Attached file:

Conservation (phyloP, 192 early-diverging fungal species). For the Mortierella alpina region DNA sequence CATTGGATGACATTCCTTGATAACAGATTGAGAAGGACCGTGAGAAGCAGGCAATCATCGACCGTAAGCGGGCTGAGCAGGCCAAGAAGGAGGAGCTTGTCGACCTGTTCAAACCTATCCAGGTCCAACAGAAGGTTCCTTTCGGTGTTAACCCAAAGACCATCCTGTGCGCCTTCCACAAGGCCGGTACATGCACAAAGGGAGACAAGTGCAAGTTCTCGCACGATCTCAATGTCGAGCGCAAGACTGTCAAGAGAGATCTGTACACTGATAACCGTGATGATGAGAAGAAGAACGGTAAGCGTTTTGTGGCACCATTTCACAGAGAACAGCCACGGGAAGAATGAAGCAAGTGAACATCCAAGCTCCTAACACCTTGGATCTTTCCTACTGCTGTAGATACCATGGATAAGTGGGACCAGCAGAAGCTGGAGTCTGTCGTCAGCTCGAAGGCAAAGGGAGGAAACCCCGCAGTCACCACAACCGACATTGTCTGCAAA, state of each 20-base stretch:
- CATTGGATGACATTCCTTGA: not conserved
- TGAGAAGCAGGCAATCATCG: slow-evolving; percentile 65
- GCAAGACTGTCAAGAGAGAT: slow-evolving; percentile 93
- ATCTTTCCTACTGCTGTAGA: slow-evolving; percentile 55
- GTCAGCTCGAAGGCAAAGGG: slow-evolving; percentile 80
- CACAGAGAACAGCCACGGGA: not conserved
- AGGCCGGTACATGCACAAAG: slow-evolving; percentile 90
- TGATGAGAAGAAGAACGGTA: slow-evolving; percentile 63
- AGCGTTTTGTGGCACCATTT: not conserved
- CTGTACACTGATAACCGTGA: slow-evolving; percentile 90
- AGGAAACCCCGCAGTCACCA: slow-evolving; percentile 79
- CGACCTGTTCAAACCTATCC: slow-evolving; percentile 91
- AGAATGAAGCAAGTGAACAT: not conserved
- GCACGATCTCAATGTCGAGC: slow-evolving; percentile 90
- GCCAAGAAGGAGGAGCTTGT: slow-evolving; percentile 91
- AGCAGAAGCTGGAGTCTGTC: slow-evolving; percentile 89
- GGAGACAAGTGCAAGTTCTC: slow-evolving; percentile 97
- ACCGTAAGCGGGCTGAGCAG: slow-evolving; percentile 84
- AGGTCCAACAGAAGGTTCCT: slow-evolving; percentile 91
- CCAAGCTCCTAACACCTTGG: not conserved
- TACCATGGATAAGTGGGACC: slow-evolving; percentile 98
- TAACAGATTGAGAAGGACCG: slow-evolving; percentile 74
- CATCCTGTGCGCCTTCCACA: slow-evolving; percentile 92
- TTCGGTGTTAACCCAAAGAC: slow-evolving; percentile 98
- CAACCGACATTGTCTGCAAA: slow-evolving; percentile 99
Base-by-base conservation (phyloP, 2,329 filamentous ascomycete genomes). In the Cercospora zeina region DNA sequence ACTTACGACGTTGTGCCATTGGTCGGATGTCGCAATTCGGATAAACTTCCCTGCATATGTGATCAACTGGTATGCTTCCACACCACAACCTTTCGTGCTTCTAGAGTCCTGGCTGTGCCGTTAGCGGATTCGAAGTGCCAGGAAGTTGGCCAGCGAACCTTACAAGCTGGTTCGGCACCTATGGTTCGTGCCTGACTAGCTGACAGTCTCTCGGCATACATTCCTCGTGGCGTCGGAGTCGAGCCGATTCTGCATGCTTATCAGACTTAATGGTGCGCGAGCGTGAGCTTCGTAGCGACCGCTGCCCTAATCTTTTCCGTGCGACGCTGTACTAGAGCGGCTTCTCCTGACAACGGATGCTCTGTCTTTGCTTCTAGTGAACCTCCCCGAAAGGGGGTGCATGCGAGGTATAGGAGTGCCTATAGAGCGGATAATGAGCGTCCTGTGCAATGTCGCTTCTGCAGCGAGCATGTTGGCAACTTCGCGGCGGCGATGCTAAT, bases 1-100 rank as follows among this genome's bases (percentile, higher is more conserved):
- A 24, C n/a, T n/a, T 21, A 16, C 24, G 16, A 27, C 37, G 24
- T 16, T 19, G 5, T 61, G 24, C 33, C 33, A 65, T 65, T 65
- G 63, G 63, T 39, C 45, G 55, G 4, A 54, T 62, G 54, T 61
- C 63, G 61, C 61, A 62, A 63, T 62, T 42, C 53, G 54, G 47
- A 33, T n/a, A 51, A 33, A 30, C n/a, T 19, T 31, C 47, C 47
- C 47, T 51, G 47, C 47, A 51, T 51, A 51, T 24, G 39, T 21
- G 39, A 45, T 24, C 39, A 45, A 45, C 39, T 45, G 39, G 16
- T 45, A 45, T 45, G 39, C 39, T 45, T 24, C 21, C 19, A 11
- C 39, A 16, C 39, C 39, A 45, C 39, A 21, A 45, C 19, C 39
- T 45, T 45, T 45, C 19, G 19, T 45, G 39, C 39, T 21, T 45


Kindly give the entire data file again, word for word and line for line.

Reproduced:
Conservation (phyloP, 192 early-diverging fungal species). For the Mortierella alpina region DNA sequence CATTGGATGACATTCCTTGATAACAGATTGAGAAGGACCGTGAGAAGCAGGCAATCATCGACCGTAAGCGGGCTGAGCAGGCCAAGAAGGAGGAGCTTGTCGACCTGTTCAAACCTATCCAGGTCCAACAGAAGGTTCCTTTCGGTGTTAACCCAAAGACCATCCTGTGCGCCTTCCACAAGGCCGGTACATGCACAAAGGGAGACAAGTGCAAGTTCTCGCACGATCTCAATGTCGAGCGCAAGACTGTCAAGAGAGATCTGTACACTGATAACCGTGATGATGAGAAGAAGAACGGTAAGCGTTTTGTGGCACCATTTCACAGAGAACAGCCACGGGAAGAATGAAGCAAGTGAACATCCAAGCTCCTAACACCTTGGATCTTTCCTACTGCTGTAGATACCATGGATAAGTGGGACCAGCAGAAGCTGGAGTCTGTCGTCAGCTCGAAGGCAAAGGGAGGAAACCCCGCAGTCACCACAACCGACATTGTCTGCAAA, state of each 20-base stretch:
- CATTGGATGACATTCCTTGA: not conserved
- TGAGAAGCAGGCAATCATCG: slow-evolving; percentile 65
- GCAAGACTGTCAAGAGAGAT: slow-evolving; percentile 93
- ATCTTTCCTACTGCTGTAGA: slow-evolving; percentile 55
- GTCAGCTCGAAGGCAAAGGG: slow-evolving; percentile 80
- CACAGAGAACAGCCACGGGA: not conserved
- AGGCCGGTACATGCACAAAG: slow-evolving; percentile 90
- TGATGAGAAGAAGAACGGTA: slow-evolving; percentile 63
- AGCGTTTTGTGGCACCATTT: not conserved
- CTGTACACTGATAACCGTGA: slow-evolving; percentile 90
- AGGAAACCCCGCAGTCACCA: slow-evolving; percentile 79
- CGACCTGTTCAAACCTATCC: slow-evolving; percentile 91
- AGAATGAAGCAAGTGAACAT: not conserved
- GCACGATCTCAATGTCGAGC: slow-evolving; percentile 90
- GCCAAGAAGGAGGAGCTTGT: slow-evolving; percentile 91
- AGCAGAAGCTGGAGTCTGTC: slow-evolving; percentile 89
- GGAGACAAGTGCAAGTTCTC: slow-evolving; percentile 97
- ACCGTAAGCGGGCTGAGCAG: slow-evolving; percentile 84
- AGGTCCAACAGAAGGTTCCT: slow-evolving; percentile 91
- CCAAGCTCCTAACACCTTGG: not conserved
- TACCATGGATAAGTGGGACC: slow-evolving; percentile 98
- TAACAGATTGAGAAGGACCG: slow-evolving; percentile 74
- CATCCTGTGCGCCTTCCACA: slow-evolving; percentile 92
- TTCGGTGTTAACCCAAAGAC: slow-evolving; percentile 98
- CAACCGACATTGTCTGCAAA: slow-evolving; percentile 99
Base-by-base conservation (phyloP, 2,329 filamentous ascomycete genomes). In the Cercospora zeina region DNA sequence ACTTACGACGTTGTGCCATTGGTCGGATGTCGCAATTCGGATAAACTTCCCTGCATATGTGATCAACTGGTATGCTTCCACACCACAACCTTTCGTGCTTCTAGAGTCCTGGCTGTGCCGTTAGCGGATTCGAAGTGCCAGGAAGTTGGCCAGCGAACCTTACAAGCTGGTTCGGCACCTATGGTTCGTGCCTGACTAGCTGACAGTCTCTCGGCATACATTCCTCGTGGCGTCGGAGTCGAGCCGATTCTGCATGCTTATCAGACTTAATGGTGCGCGAGCGTGAGCTTCGTAGCGACCGCTGCCCTAATCTTTTCCGTGCGACGCTGTACTAGAGCGGCTTCTCCTGACAACGGATGCTCTGTCTTTGCTTCTAGTGAACCTCCCCGAAAGGGGGTGCATGCGAGGTATAGGAGTGCCTATAGAGCGGATAATGAGCGTCCTGTGCAATGTCGCTTCTGCAGCGAGCATGTTGGCAACTTCGCGGCGGCGATGCTAAT, bases 1-100 rank as follows among this genome's bases (percentile, higher is more conserved):
- A 24, C n/a, T n/a, T 21, A 16, C 24, G 16, A 27, C 37, G 24
- T 16, T 19, G 5, T 61, G 24, C 33, C 33, A 65, T 65, T 65
- G 63, G 63, T 39, C 45, G 55, G 4, A 54, T 62, G 54, T 61
- C 63, G 61, C 61, A 62, A 63, T 62, T 42, C 53, G 54, G 47
- A 33, T n/a, A 51, A 33, A 30, C n/a, T 19, T 31, C 47, C 47
- C 47, T 51, G 47, C 47, A 51, T 51, A 51, T 24, G 39, T 21
- G 39, A 45, T 24, C 39, A 45, A 45, C 39, T 45, G 39, G 16
- T 45, A 45, T 45, G 39, C 39, T 45, T 24, C 21, C 19, A 11
- C 39, A 16, C 39, C 39, A 45, C 39, A 21, A 45, C 19, C 39
- T 45, T 45, T 45, C 19, G 19, T 45, G 39, C 39, T 21, T 45